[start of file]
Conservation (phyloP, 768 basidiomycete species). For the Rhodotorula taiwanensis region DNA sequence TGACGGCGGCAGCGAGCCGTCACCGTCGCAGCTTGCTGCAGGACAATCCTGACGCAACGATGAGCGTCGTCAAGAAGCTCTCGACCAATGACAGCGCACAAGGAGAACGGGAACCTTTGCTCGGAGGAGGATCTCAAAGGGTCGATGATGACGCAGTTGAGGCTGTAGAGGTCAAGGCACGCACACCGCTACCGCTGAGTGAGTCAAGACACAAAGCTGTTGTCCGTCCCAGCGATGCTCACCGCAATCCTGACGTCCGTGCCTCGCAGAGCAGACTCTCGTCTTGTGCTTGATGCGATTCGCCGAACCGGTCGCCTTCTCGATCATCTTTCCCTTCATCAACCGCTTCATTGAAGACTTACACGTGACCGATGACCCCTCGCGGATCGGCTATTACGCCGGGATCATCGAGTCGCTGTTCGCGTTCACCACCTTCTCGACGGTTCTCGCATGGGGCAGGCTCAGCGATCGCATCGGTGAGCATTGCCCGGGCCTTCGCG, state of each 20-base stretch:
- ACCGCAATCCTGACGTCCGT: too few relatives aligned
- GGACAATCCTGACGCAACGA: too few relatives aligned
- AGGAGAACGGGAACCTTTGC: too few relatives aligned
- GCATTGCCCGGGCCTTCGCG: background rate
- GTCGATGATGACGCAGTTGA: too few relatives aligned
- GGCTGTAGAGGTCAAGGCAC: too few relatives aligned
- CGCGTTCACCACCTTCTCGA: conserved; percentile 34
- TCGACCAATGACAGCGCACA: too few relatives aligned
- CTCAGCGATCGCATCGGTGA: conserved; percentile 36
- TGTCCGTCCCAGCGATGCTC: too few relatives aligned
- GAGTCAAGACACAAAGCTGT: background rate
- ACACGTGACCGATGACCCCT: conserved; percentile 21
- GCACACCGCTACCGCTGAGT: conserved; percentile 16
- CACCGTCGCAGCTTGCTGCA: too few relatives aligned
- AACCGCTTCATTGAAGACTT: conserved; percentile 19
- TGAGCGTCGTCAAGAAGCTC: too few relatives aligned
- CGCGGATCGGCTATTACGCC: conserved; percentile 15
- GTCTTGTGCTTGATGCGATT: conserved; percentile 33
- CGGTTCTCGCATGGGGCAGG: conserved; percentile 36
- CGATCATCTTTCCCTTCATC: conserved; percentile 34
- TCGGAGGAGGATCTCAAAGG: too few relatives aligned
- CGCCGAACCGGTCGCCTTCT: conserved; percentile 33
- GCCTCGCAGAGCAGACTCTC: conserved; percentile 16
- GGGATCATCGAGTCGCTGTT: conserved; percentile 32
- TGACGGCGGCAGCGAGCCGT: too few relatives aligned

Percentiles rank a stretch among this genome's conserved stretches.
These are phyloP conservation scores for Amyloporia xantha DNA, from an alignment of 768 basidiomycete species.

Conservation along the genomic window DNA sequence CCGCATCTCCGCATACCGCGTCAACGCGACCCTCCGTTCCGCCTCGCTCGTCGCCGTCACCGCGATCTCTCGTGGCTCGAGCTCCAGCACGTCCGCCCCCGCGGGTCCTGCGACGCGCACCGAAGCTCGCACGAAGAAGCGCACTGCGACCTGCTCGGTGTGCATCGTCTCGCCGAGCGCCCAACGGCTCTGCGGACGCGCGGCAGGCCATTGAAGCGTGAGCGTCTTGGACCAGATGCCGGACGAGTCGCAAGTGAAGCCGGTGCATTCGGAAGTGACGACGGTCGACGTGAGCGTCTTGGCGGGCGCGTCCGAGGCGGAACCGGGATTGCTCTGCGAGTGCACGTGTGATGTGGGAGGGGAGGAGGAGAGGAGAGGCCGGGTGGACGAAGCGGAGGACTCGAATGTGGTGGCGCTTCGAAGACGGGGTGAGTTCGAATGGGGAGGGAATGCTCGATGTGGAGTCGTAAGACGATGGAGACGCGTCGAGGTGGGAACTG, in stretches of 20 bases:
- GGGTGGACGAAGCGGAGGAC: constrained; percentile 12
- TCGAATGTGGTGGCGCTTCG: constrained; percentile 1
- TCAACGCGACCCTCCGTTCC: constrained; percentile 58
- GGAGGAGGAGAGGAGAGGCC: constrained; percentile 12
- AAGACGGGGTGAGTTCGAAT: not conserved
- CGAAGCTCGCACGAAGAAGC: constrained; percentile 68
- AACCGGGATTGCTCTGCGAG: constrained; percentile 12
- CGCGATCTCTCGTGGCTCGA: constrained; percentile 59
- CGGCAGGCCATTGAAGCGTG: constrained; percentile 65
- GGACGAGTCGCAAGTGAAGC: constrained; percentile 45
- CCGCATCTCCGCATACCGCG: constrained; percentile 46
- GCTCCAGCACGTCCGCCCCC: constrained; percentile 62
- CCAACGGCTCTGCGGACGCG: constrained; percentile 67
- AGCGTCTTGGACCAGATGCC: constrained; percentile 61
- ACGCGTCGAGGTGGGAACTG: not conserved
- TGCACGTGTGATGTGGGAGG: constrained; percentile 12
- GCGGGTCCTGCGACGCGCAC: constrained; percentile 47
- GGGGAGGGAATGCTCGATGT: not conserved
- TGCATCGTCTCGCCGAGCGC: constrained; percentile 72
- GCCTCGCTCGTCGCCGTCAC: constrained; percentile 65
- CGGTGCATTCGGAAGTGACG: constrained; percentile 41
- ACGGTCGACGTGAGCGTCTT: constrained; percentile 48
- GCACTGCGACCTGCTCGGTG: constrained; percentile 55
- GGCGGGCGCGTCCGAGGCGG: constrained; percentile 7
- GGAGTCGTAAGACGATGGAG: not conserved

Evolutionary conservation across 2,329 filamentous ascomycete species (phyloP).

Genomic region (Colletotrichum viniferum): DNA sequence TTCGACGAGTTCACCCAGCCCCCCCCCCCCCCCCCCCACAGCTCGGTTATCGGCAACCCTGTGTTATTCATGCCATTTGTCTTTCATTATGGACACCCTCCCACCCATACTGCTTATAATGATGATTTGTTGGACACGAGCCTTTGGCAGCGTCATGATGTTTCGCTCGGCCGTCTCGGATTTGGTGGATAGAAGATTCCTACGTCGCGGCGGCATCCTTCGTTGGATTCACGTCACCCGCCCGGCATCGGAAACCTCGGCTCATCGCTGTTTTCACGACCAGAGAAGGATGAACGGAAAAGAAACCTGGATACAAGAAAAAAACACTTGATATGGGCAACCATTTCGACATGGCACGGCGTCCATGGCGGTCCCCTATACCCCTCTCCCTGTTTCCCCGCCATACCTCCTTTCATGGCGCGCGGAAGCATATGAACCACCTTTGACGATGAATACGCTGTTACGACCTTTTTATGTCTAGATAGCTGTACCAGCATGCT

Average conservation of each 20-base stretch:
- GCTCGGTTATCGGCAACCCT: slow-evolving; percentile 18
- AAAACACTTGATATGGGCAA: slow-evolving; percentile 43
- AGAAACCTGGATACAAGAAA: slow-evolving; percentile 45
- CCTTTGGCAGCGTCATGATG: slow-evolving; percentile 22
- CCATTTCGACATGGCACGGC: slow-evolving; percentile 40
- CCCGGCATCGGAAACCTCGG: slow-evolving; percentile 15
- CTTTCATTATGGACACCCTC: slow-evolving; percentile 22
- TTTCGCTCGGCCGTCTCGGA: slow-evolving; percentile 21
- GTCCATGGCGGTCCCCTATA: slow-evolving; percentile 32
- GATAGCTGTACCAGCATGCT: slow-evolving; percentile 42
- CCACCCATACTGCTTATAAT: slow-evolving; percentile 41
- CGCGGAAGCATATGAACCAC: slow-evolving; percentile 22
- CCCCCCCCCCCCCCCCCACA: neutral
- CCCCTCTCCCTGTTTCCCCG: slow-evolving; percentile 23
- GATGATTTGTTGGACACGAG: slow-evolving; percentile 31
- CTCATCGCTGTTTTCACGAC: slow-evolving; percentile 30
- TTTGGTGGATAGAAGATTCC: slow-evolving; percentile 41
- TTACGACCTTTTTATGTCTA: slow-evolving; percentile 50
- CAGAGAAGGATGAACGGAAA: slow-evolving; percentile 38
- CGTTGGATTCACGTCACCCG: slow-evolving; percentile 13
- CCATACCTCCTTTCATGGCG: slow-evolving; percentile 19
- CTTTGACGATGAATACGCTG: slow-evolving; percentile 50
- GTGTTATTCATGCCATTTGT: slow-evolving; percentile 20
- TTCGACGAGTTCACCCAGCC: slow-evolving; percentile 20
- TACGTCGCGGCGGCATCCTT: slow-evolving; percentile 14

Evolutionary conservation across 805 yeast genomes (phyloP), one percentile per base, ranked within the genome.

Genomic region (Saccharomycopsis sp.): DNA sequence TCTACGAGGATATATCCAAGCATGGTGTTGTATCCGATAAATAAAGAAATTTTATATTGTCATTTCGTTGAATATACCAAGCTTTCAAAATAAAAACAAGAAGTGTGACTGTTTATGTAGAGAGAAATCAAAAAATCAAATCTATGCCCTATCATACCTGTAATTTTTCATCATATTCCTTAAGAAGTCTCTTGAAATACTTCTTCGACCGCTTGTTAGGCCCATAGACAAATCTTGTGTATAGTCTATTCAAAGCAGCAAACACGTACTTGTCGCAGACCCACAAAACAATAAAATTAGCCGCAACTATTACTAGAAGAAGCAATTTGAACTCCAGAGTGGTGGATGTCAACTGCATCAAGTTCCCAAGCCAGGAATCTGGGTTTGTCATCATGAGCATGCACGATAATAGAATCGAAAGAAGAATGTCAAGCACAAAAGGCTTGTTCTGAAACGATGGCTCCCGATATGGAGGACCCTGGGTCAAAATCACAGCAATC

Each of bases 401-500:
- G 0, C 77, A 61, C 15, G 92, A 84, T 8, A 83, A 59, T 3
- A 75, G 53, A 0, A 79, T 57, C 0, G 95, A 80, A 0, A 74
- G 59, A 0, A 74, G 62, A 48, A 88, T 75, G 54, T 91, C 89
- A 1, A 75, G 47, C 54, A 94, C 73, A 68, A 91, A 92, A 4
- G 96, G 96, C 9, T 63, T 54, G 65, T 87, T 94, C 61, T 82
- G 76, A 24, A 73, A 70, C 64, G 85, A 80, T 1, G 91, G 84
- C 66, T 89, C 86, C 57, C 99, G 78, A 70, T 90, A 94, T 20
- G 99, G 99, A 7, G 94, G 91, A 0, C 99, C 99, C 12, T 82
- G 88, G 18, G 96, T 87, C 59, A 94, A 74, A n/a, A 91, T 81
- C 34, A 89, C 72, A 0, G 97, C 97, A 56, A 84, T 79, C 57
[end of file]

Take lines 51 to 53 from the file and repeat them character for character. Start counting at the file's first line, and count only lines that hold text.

- ACGGTCGACGTGAGCGTCTT: constrained; percentile 48
- GCACTGCGACCTGCTCGGTG: constrained; percentile 55
- GGCGGGCGCGTCCGAGGCGG: constrained; percentile 7